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Re: voltage stabilizer

To:, triumphs@Autox.Team.Net
Subject: Re: voltage stabilizer
Date: Sat, 19 Apr 1997 14:32:46 -0400 (EDT)
In a message dated 97-04-19 13:49:20 EDT, you write:

<< The wiring diagram in the Haynes manual shows a light green and pink wire
going into the voltage stabilizer, I assume that its a light green and pink
wire on the other side going to the gauges.  

According to the wiring diagrams I have for a Spit, there should be a light
green wire coming FROM the stabilizer TO the gauges. There should be a green
wire going TO the stabilizer. All Triumphs and MGs I have seen use this color
code. The green wire (all green wires) is hot when the key switch is on.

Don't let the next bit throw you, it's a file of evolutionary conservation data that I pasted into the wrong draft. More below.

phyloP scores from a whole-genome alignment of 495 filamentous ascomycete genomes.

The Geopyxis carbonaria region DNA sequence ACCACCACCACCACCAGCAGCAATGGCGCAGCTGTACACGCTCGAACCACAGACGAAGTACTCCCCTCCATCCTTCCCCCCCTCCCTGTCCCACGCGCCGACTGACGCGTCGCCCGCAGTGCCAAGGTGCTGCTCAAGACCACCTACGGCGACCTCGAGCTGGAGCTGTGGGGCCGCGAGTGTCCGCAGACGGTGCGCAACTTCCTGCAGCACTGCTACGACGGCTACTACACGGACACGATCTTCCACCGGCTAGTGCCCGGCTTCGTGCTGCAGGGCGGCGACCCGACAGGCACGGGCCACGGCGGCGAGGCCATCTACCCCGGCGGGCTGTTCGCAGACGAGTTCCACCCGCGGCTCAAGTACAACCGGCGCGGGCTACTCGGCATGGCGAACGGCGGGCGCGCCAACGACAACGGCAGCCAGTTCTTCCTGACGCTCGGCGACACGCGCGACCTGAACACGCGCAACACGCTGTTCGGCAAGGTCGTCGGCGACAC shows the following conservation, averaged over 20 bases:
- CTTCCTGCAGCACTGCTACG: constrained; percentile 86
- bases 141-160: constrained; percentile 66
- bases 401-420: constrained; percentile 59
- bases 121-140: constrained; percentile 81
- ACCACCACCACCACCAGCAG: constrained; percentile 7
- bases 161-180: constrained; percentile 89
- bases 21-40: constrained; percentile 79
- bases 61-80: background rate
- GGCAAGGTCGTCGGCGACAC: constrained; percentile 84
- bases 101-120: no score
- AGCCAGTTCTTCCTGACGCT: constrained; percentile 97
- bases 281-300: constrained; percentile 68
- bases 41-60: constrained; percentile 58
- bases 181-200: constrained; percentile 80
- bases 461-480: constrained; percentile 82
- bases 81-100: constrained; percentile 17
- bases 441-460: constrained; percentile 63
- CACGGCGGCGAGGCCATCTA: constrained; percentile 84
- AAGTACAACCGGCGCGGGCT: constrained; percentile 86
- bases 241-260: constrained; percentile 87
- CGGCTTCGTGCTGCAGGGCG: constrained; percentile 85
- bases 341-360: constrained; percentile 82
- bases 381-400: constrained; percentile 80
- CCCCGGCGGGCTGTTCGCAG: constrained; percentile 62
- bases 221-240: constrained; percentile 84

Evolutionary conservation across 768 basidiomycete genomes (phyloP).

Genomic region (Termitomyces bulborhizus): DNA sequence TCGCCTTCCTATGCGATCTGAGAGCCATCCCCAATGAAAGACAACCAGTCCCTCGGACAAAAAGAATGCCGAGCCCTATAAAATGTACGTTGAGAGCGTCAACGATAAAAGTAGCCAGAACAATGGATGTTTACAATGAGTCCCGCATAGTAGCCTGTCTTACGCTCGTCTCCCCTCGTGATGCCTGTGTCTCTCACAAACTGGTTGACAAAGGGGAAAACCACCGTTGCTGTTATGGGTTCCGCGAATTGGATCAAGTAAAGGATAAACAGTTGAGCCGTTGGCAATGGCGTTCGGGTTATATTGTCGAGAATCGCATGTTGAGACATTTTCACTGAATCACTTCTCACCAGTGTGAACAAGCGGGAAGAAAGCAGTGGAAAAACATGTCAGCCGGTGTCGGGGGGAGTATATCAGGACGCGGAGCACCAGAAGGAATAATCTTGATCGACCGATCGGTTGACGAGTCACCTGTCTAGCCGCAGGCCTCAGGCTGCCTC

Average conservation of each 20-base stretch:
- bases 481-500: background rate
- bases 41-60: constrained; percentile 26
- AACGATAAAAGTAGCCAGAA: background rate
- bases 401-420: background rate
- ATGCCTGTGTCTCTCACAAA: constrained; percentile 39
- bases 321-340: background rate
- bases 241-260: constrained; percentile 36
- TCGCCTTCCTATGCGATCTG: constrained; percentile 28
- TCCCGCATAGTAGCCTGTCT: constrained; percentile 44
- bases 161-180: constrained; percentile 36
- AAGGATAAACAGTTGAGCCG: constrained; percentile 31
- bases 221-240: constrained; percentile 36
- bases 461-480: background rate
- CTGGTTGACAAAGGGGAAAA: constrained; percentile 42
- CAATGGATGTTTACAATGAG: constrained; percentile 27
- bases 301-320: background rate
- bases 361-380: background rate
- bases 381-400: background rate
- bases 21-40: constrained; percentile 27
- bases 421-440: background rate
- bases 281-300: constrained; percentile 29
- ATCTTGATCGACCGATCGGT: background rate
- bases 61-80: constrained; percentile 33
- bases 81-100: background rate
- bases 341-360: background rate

<< Does anyone know what amount of voltage should be coming through the wire
after the voltage stabilizer to the gauges?  I think if I can get a voltage
amount I can track it down with the multimeter. >>

It doesn't matter, because you won't be able to measure it with a normal
multimeter. The stabilizer is a thermal device, that is, the current through
it heats up a resistance wire, heating it up. The wire is wrapped around a
bi-metal strip. When it gets hot, it bends, opening the switch to the
stabilizer, cutting off current. As it cools, the switch is again closed, and
the cycle repeats. The heat element is precisely matched to the gauges. A
multimeter does not draw enough current to operate the stabilizer, so you
will see battery voltage on the output. The current to the gauges is the
AVERAGE of the on-off pulses.

The gauges are also thermal devices, so the on-off time is long, compared to
the heating/cooling of the gauge bimetal strips, so the pulses are smoothed

The stabilizer is non polarity sensitive, and neither are the gauges. Connect
from any existing green wire to one side of the stabilizer, and a wire of
your color choice to the gauges, and you should be alright.

Dan Masters,
Alcoa, TN

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